Village level projects to popularise the growing of medicinal plants, minor export crops and other field crops such as green gram, ground nuts and onions, which have been non-traditional crops for some parts of the country, have also been undertaken. This will also contribute to the target of achieving self-sufficiency in certain food crops.

Along with the agricultural activities, livestock and inland fisheries development activities to supplement household incomes and to improve the family food basket have been promoted. Families have been provided with 10 chicks each and facilities to build co-ops to increase mainly egg production which is the cheapest source of protein.

Scaling of current activities

Some families were initially reported to be reluctant to accept chicks, but once they realised that small-scale poultry farming can be carried out within the home garden without, not only disturbing the pleasant environment around the house, but also improving it, demand for this activity has increased.

Pond fish culture is also a profitable household level industry that has been promoted in certain areas of the country.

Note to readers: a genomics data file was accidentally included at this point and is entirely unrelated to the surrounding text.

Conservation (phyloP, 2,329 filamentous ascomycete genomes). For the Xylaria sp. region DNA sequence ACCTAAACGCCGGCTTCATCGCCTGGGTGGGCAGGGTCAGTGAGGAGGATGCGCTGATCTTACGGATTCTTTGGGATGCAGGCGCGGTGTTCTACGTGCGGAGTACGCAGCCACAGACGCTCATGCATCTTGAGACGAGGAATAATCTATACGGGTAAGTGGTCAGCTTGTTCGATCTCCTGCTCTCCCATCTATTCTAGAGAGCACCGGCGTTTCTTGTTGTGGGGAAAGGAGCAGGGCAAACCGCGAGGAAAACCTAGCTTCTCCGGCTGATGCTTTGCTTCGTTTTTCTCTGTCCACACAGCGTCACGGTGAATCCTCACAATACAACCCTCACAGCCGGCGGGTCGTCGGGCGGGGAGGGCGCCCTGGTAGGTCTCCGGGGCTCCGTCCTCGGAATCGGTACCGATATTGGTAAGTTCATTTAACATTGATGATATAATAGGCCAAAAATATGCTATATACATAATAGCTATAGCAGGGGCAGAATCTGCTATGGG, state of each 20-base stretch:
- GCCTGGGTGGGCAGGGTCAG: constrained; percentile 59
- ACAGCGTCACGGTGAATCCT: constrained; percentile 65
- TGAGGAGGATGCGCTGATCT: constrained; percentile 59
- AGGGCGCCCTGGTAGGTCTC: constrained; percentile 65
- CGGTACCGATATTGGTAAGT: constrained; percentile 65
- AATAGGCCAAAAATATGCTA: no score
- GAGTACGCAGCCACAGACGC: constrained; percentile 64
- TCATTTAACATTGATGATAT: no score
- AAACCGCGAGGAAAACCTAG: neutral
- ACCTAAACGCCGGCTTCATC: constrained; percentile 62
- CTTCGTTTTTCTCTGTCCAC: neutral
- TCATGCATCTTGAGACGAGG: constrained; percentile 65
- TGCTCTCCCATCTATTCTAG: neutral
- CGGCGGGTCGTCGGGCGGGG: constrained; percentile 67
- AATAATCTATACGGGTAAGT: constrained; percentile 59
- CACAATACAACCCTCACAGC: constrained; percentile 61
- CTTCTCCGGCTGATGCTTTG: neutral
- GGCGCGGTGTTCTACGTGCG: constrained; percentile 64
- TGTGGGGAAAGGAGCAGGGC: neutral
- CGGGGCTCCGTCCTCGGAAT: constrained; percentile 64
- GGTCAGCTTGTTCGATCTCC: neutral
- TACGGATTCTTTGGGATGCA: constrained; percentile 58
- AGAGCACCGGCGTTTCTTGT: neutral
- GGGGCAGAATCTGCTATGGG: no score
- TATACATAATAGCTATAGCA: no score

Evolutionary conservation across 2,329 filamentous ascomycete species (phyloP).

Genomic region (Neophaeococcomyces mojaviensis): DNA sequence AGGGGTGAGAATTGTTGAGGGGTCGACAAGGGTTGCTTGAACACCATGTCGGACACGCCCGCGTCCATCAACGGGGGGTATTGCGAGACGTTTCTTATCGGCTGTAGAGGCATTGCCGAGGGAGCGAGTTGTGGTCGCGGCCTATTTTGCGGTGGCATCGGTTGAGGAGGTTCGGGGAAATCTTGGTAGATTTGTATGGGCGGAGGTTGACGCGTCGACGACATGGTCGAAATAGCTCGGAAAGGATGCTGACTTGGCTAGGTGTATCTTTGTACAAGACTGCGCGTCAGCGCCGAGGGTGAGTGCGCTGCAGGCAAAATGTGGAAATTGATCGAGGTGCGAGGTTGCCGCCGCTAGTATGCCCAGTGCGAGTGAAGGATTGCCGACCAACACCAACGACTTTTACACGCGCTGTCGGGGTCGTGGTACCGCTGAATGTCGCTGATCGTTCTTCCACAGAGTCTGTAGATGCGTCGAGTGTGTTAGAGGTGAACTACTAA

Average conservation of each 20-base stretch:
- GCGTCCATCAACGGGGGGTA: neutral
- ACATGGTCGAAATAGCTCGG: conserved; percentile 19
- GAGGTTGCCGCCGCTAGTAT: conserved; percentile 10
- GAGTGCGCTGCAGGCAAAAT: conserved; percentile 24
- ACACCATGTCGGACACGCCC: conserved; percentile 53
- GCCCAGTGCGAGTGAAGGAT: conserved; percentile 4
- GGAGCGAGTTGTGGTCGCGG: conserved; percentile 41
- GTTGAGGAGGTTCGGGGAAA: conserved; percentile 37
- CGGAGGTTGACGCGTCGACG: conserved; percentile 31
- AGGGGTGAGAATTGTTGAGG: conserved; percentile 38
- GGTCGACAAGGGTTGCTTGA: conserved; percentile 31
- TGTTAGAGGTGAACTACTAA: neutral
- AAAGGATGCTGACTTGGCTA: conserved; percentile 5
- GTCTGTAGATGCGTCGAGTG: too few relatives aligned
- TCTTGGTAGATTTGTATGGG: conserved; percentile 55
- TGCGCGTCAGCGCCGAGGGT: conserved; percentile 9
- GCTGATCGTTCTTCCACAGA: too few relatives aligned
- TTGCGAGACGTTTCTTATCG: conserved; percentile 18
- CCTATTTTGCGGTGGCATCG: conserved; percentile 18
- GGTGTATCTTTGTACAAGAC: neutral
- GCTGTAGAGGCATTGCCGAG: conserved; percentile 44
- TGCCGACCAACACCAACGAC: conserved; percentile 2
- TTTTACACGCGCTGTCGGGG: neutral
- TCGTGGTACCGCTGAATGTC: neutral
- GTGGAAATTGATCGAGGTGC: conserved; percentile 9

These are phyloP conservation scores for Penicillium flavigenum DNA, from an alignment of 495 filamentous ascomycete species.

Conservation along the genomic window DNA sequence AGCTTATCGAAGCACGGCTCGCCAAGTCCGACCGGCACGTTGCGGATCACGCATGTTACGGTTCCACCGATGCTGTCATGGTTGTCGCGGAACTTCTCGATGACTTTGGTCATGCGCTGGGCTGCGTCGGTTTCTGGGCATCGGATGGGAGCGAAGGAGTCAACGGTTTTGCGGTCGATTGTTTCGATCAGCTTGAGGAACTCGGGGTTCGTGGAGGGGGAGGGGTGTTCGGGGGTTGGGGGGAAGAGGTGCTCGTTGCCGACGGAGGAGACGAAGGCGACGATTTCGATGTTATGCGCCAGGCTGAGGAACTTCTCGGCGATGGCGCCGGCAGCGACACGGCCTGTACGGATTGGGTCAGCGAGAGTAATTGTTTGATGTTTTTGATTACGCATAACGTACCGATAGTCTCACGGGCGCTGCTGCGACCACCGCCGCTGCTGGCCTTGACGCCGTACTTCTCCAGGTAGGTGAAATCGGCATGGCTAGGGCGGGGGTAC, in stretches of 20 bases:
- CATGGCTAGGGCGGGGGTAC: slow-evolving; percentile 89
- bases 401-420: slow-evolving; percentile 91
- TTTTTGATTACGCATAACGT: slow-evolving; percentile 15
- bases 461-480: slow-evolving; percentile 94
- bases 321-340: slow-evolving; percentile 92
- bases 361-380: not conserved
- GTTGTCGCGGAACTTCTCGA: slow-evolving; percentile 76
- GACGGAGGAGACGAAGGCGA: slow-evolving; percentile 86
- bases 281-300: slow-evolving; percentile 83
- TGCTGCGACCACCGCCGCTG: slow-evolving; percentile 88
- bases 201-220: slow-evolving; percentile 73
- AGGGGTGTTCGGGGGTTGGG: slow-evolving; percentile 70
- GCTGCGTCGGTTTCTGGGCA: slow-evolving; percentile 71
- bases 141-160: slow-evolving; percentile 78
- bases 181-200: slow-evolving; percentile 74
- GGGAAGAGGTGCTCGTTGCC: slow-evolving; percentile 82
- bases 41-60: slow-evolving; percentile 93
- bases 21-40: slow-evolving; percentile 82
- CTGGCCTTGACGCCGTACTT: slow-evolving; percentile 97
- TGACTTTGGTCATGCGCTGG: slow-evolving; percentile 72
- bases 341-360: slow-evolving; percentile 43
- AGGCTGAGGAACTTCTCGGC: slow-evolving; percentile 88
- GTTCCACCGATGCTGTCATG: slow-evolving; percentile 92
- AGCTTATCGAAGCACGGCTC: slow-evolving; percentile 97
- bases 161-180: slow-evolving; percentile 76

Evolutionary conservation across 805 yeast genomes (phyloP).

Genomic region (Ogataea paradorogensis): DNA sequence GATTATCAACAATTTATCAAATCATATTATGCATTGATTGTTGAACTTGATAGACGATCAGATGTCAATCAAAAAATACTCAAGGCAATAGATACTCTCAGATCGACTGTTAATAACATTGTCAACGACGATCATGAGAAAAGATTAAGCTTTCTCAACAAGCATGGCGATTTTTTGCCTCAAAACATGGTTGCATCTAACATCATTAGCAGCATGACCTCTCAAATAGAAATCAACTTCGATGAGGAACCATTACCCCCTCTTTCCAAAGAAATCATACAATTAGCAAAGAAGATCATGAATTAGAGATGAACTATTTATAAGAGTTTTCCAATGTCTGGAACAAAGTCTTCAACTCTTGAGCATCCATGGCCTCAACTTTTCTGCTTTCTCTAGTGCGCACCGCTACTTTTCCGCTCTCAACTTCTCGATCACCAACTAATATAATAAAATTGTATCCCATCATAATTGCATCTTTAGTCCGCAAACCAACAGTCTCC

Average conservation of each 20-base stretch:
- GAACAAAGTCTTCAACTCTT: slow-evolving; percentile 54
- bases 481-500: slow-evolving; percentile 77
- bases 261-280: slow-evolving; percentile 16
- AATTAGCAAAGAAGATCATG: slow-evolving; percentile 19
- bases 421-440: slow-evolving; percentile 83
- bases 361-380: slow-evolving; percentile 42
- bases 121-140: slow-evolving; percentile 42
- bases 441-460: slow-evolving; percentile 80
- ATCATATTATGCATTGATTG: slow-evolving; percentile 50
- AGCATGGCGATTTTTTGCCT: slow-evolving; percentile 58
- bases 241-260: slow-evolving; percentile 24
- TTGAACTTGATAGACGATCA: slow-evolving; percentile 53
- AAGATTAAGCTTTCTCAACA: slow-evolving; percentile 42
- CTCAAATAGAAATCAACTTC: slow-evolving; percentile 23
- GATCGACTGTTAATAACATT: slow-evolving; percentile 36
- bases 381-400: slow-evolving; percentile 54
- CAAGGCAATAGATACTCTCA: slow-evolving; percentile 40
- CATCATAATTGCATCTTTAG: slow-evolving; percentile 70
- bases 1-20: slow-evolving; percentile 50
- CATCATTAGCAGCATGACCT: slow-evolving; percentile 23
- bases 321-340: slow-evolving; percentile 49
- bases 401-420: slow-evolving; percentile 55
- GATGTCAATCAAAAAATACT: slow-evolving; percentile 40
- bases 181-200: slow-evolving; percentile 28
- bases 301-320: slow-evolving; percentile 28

All these activities have been implemented through District and Divisional Secretariats and the Samurdhi system. With the establishment of the Divi Neguma Department under the Divineguma Act passed by Parliament recently, the program will be scaled to be the driving force of modernising and upgrading economic activities undertaken mainly by low-income groups, small farmers, small entrepreneurs, informal sector producers and small-scale traders.

There are three main pillars in the organisational structure of Divi Neguma - Divi Neguma community organisations, Divi Neguma banks and Divi Neguma Development Department. The first two institutions are organisations managed by the community while the third one is a government department. The officers in the Samurdhi Authority, Southern Development Authority and Udarata Development Authority will be absorbed into the Divi Neguma Department.